Fake News, Fake Money, How to Tell the Difference

Why is it so hard these days to tell fact from fiction? Who can be trusted to tell us what’s really going on? Can the New York Times and Washington Post still be believed? And what about money? Can we still trust the dollar, the euro, the pound sterling? What supports national currencies, anyway? Is this Bitcoin thing real or fake money, and should I buy some?

Here’s a compelling presentation by Andreas Antonopoulos, that addresses all of these questions. Antonopoulos is a technologist and entrepreneur and probably the most knowledgeable and insightful expert on bitcoin, blockchain technology and the profound changes that lie just ahead.

MUST WATCH!

Here’s the YouTube link: https://youtu.be/i_wOEL6dprg

Now take a deep dive into the political realities of our time by watching this presentation by CIA officer Kevin Shipp, in which he exposes the Shadow Government and the Deep State. If you question his credibility here is a brief bio from Information Clearing House:

Kevin Shipp, former Central Intelligence Agency (CIA) officer, intelligence and counter terrorism expert, held several high-level positions in the CIA. His assignments included protective agent for the Director of the CIA, counterintelligence investigator searching for moles inside the CIA, overseas counter terrorism operations officer, internal security investigator, assistant team leader for the antiterrorism tactical assault team, chief of training for the CIA federal police force and polygraph examiner. Mr. Shipp was the senior program manager for the Department of State, Diplomatic Security, Anti-Terrorism Assistance global police training program. He is the recipient of two CIA Meritorious Unit Citations, three Exceptional Performance Awards and a Medallion for high risk overseas operations. Website/book: fortheloveoffreedom.net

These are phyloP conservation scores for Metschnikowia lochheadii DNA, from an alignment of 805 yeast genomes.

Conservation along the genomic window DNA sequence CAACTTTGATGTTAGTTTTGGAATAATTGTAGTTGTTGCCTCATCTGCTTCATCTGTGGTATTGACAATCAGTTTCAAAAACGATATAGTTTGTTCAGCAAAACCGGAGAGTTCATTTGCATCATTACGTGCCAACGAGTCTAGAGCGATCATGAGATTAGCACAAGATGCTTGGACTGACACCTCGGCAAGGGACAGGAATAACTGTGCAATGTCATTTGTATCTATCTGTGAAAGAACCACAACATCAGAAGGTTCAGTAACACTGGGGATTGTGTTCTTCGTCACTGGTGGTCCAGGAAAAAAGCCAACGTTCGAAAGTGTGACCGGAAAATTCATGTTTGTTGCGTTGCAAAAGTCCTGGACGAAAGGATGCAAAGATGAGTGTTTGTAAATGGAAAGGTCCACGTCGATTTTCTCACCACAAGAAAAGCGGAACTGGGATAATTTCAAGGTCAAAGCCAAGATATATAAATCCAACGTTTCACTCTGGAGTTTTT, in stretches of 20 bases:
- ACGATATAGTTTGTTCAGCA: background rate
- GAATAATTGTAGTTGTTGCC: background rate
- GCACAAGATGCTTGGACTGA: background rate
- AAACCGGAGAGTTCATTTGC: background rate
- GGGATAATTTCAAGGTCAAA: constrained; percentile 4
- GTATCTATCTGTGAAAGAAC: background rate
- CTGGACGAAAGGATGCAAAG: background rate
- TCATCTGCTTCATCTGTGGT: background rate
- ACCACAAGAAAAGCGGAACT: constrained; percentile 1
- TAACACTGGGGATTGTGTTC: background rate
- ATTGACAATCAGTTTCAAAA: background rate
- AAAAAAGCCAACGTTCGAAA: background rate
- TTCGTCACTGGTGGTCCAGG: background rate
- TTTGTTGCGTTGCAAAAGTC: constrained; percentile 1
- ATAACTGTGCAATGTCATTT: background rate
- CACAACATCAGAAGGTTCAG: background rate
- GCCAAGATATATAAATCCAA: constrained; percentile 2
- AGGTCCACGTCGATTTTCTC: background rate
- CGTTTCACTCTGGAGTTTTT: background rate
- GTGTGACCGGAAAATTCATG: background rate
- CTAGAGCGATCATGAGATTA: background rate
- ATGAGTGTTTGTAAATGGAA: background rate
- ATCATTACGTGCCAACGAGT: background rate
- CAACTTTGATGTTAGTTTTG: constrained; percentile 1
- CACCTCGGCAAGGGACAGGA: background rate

Here’s the YouTube link: https://youtu.be/rQouKi7xDpM

The Post–Daniel Ellsberg and the Pentagon Papers

Yesterday, I had occasion to watch Stephen Spielberg’s latest film, The Post, which tells the story of Daniel Ellsberg, who in 1971 leaked the top secret government documents that came to be known as the “Pentagon Papers.” The film does a fine job of portraying an episode in history that everyone needs to know about and understand. These leaked documents, which Ellsberg hoped would help end the Vietnam war, formed the basis for a series of articles that were published by the New York Times and the Washington Post. A major point that the film brings out is the fact the Vietnam war was perpetuated over several administrations because no President wanted to admit that the war was unwinnable (not to mention, unjust). As a consequence, the lives of tens of thousands of American servicemen and untold numbers of Vietnamese, Laotians, and Cambodians were sacrificed for no good reason.